Rammed earth

Modern curve using steel and ply in the UK.

For building regulations and load bearing purposes an engineer or other suitably qualified person needs to be brought on board. Test walls will be built on the basis of laboratory analysis; soil samples will be taken and evaluated. PSD or Particle Size Distribution, is expressed as a percentage of the amount of aggregate, sand, silt and clay in the subsoil analysed. The moisture content of the soil is also expressed as a percentage.

Thanks to chemical analysis we know what an ‘optimal’ rammed earth building mix consists of. If the soil conditions in your area are not deemed suitable they could be modified or soil imported, but this would in large part defeat the purpose of building with earth – the low cost, low environmental impact nature of the raw material.

Rammed earth building

Rammed earth isn’t common in Ireland but there are some examples in the UK; the historic structures that are still standing were actually made with chalk. Contemporary examples include the wall of the visitor centre at the Eden Project in Cornwall.

Renovations and new builds in the UK often have availed of cement as an additive, which provides strength, but there are a few downsides.

Electric (pneumatic) tamper. The rammed earth is tipped into the shuttering with a digger bucket that has been reversed to make it more like a front loader.

The main one is that cement deals poorly with humidity, as moisture cannot freely pass through it. Earth reinforced with cement (the industry term is ‘stabilised’) therefore has a reduced ability to regulate humidity levels – you’re essentially losing one of the major benefits of building with mud.

Furthermore, when adding cement it’s difficult to achieve an even consistency which is essential when building a rammed earth wall. Cement of course also has a high carbon impact and the finished product is not reversible (at the end of its lifetime the components will not be able to be reused).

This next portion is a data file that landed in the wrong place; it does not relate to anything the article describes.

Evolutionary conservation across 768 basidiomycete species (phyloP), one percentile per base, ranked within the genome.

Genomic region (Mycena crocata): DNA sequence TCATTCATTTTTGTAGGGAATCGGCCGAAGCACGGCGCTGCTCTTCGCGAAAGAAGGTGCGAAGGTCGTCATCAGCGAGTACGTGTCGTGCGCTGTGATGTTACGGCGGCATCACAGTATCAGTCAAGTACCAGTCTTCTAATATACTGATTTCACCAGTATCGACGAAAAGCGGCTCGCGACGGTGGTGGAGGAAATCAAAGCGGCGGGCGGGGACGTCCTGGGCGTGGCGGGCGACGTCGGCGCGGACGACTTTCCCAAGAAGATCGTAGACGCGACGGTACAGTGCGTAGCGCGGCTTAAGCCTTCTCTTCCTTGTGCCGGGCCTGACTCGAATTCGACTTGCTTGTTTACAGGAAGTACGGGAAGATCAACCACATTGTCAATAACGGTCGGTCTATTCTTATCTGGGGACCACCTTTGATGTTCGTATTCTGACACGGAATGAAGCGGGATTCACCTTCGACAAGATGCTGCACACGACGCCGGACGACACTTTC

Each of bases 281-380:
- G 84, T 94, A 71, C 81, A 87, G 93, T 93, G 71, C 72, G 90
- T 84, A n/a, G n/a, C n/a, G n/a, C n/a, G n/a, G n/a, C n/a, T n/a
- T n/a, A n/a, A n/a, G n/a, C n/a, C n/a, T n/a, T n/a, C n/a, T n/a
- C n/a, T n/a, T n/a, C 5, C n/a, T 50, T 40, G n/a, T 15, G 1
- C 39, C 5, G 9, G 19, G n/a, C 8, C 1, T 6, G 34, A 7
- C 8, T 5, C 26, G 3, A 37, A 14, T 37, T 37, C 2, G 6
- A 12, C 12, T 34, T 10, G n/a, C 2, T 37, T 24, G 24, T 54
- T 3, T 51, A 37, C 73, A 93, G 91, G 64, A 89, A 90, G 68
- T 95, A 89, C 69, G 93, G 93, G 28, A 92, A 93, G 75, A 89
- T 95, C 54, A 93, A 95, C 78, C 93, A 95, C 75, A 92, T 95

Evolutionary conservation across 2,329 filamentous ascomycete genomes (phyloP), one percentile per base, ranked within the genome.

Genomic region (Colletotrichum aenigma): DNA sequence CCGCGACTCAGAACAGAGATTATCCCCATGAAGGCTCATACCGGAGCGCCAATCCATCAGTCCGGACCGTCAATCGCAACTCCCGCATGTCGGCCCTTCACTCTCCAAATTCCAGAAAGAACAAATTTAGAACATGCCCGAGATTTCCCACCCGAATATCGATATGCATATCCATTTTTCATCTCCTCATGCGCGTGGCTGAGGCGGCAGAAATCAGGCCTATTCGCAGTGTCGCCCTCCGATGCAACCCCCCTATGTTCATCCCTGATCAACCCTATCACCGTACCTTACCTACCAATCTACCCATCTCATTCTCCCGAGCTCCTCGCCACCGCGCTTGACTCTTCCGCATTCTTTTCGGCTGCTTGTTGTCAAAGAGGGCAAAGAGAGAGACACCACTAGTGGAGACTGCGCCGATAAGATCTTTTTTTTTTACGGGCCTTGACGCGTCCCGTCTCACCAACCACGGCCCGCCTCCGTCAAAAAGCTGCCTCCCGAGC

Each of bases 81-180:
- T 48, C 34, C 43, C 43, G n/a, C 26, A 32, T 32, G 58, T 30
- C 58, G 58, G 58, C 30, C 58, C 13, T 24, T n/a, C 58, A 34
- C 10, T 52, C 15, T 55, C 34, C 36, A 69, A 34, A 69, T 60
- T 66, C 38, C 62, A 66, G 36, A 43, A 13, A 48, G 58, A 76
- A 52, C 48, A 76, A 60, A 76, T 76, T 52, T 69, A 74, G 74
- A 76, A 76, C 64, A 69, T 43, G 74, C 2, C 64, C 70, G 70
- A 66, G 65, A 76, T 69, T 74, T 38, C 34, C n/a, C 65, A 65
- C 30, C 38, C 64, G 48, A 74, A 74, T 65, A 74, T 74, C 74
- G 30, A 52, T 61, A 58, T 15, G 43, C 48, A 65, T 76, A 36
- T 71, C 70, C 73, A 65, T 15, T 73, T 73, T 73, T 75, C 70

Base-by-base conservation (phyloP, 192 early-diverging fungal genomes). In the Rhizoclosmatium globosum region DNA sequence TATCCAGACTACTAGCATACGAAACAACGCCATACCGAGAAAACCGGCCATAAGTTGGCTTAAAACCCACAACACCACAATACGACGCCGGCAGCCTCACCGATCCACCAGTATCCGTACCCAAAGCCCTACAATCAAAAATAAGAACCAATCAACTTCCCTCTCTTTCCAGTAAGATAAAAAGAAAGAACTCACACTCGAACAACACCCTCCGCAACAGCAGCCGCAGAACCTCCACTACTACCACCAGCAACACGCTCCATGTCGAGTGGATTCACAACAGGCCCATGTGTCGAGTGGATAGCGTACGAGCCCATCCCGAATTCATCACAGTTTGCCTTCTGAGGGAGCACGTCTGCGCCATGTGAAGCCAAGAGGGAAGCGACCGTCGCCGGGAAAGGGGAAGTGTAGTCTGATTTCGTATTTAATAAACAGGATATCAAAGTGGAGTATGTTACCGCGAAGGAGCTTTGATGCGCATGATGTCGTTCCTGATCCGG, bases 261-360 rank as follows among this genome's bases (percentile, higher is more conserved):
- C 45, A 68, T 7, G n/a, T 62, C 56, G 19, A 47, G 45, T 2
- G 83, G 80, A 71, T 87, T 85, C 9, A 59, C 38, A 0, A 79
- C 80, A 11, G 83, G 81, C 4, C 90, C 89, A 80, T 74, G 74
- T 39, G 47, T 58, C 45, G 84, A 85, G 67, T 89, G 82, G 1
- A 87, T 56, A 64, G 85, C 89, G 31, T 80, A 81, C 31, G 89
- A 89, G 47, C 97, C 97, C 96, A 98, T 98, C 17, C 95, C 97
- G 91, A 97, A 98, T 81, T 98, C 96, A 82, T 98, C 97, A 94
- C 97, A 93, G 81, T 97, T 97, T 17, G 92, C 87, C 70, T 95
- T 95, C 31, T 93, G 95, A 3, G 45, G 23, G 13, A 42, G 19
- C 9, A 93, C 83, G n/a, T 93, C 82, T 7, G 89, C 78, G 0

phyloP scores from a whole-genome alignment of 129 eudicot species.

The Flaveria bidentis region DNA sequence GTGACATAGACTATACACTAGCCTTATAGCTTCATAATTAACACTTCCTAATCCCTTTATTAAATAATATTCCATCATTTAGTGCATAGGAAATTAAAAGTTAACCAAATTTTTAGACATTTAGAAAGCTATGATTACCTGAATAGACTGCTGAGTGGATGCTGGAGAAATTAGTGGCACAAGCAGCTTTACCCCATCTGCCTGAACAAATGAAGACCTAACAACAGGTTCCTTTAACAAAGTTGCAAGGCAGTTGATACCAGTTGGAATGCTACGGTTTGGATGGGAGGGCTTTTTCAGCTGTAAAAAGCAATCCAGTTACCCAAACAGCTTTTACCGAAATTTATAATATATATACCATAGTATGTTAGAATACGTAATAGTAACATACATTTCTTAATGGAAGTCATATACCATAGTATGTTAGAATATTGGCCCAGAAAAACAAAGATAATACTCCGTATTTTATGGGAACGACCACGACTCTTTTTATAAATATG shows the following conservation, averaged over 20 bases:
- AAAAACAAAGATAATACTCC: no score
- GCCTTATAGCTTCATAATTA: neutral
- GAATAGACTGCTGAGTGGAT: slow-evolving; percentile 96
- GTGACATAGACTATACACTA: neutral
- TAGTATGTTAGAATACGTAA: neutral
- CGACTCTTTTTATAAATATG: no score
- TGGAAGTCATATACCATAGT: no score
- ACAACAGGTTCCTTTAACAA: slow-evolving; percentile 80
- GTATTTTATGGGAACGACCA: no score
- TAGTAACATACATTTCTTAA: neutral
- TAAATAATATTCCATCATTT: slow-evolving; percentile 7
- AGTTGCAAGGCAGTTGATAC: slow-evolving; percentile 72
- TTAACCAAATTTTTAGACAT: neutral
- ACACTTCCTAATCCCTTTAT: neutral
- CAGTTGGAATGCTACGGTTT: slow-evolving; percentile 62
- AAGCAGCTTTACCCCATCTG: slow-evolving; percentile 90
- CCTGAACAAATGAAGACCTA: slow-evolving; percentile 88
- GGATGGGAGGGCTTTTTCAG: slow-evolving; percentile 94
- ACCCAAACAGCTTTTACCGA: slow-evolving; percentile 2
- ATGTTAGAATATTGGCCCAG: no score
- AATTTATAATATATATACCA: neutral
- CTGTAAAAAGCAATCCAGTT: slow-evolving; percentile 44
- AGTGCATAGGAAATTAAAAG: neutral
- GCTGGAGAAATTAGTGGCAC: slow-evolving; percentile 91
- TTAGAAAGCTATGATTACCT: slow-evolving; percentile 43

In Spain lime was commonly added to ‘stabilise’ the structure; as a breathable product it is considered a better stabiliser than concrete facings or cement additives. The production of lime, however, is also energy intensive and its eco-credentials considerably lower than building with mud.

Indeed, according to a 2001 study by the Scottish Executive, to prepare, transport and construct earth materials only requires about 1% of the energy that would be required on a contemporary new build!

Thorough mixing of the rammed earth components (subsoil, additives and water) is important to create an even consistency and to ensure the moisture content is evenly spread. The mix is then compacted between shuttering. This means the soil only needs to be moist, that is, it doesn’t need to be nearly as wet or have as much clay as it does for cob since the elements are bonded not by mixing but through compaction, with a pneumatic tamper.

Indeed, the purpose of ramming is to remove air voids – if the air voids are full of water they can’t be rammed to make a viable wall. Therefore the moisture content at compaction is important to get right. Generally the rammed earth will dry out from a moisture content of 8% to 12% when laid, down to 1% to 2%.

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Written by Astrid Madsen

Astrid Madsen is the editor of the SelfBuild magazine. Email astrid.madsen@selfbuild.ie

Co Antrim thatched home with modern extension